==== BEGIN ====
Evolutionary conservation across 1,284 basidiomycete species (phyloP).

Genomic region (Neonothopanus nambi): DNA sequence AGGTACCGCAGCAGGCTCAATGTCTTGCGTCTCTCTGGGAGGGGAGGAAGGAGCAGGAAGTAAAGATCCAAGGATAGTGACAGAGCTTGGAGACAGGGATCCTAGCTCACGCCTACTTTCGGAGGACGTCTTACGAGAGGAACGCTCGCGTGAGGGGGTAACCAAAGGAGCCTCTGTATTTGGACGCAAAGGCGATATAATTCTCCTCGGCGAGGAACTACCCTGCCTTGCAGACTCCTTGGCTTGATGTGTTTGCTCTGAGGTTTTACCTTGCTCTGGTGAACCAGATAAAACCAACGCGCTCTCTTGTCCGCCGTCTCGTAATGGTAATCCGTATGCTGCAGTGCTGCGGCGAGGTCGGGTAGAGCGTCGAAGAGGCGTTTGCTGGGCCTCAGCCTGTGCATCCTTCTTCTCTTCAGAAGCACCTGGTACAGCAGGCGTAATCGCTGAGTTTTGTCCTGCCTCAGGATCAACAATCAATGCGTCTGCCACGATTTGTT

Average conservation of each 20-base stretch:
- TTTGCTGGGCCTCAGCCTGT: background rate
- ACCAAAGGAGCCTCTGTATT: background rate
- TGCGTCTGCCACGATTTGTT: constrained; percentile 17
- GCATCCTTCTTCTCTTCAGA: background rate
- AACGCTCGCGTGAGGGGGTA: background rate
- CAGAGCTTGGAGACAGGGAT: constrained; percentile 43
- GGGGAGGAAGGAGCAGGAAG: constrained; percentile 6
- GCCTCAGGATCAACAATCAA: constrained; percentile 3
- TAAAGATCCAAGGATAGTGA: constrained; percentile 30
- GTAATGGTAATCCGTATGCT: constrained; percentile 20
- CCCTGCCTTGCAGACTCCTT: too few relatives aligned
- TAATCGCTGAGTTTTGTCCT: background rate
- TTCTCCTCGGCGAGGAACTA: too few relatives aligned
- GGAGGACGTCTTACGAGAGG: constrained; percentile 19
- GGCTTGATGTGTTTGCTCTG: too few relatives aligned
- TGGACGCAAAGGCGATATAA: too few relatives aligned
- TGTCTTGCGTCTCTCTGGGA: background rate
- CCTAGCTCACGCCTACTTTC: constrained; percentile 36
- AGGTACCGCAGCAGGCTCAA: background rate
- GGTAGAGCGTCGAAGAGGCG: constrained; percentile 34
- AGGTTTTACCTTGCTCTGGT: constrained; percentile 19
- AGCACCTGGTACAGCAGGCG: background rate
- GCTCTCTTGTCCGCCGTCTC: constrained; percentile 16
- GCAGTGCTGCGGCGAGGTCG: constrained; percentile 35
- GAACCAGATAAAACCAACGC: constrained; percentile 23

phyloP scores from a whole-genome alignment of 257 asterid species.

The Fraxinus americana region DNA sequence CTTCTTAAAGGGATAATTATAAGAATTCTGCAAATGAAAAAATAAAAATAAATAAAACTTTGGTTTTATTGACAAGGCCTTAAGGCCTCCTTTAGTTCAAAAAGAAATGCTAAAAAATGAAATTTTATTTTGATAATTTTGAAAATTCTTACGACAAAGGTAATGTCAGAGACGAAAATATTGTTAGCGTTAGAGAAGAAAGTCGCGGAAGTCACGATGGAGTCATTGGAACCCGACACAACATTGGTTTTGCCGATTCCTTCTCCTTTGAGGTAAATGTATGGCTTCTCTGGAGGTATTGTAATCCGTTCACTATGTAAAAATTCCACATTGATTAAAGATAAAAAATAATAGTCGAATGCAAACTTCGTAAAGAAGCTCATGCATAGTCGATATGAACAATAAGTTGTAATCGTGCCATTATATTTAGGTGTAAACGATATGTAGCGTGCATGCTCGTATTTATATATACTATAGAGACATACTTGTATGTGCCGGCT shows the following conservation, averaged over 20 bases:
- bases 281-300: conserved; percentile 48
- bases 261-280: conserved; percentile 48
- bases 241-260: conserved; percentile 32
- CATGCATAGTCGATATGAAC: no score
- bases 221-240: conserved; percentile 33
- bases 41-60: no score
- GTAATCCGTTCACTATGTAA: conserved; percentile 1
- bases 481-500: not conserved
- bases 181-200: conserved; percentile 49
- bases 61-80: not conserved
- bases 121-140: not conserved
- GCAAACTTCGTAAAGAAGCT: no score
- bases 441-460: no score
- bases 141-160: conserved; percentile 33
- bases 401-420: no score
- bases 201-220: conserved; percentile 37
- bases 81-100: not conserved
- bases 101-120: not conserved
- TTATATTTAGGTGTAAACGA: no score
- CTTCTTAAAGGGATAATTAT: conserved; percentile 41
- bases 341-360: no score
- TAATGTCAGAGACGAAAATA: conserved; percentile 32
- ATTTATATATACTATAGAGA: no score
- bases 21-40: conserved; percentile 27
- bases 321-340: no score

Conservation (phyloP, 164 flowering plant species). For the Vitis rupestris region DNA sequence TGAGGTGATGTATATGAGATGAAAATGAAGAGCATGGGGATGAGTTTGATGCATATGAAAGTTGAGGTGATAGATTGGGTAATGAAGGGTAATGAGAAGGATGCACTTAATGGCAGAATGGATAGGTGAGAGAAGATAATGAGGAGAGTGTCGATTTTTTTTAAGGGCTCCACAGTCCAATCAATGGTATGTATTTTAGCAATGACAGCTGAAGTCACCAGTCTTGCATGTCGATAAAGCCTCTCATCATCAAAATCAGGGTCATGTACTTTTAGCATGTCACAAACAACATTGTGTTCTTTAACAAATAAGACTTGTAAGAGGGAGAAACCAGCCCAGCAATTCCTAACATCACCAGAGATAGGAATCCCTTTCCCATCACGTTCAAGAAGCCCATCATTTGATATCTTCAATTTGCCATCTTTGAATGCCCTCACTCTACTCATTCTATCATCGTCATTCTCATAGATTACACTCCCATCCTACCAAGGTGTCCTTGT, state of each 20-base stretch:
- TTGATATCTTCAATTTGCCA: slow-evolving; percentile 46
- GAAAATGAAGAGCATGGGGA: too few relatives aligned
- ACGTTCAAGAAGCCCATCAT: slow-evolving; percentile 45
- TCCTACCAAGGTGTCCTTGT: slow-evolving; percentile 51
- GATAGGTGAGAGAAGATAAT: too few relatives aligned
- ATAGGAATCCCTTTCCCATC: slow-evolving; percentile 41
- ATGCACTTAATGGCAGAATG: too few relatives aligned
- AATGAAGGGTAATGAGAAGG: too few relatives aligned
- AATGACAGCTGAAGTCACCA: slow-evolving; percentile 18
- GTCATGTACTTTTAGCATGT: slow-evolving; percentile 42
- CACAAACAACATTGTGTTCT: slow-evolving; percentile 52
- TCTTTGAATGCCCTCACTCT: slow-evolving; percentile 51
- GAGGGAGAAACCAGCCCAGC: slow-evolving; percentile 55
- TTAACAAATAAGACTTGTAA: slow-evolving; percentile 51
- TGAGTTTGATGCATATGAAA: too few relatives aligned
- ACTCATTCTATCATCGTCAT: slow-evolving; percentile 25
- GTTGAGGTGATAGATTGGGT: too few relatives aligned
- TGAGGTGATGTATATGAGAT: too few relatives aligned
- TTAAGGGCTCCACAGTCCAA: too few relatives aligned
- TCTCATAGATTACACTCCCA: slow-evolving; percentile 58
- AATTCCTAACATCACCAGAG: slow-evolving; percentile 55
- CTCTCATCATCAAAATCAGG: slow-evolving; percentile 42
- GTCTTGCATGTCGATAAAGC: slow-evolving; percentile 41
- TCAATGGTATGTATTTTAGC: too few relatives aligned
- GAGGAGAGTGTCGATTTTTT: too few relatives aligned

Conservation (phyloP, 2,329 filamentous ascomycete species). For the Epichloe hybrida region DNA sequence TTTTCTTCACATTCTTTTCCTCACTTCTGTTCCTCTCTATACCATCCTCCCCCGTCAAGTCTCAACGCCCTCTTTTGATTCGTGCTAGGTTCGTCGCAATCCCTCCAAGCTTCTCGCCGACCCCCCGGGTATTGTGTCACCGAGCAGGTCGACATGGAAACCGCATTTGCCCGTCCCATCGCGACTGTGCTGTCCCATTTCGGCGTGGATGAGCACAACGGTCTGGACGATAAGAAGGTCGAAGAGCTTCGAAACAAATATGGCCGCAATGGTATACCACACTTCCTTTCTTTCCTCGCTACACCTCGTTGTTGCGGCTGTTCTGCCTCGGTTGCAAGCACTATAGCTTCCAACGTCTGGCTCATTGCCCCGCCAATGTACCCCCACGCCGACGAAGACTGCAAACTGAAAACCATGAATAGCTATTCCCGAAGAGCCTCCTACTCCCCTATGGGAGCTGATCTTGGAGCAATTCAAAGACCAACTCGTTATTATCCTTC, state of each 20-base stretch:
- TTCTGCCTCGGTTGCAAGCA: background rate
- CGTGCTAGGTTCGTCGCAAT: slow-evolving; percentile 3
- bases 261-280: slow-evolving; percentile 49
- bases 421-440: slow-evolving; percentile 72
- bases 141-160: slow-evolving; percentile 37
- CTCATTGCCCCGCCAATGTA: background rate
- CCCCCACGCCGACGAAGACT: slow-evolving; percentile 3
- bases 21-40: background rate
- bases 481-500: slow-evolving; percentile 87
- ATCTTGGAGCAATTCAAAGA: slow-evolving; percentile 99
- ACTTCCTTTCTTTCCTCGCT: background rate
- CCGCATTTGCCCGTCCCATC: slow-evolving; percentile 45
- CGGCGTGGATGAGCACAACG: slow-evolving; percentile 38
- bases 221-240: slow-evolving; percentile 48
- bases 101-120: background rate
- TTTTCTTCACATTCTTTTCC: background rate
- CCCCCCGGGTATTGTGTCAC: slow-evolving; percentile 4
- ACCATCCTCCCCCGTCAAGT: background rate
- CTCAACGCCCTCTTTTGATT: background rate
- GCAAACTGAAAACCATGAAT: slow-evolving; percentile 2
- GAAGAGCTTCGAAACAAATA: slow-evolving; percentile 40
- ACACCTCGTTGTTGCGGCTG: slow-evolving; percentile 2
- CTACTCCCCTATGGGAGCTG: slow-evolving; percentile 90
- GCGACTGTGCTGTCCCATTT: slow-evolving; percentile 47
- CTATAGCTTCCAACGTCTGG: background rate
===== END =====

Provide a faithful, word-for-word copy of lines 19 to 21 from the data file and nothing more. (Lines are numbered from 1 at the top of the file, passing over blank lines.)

- TGGACGCAAAGGCGATATAA: too few relatives aligned
- TGTCTTGCGTCTCTCTGGGA: background rate
- CCTAGCTCACGCCTACTTTC: constrained; percentile 36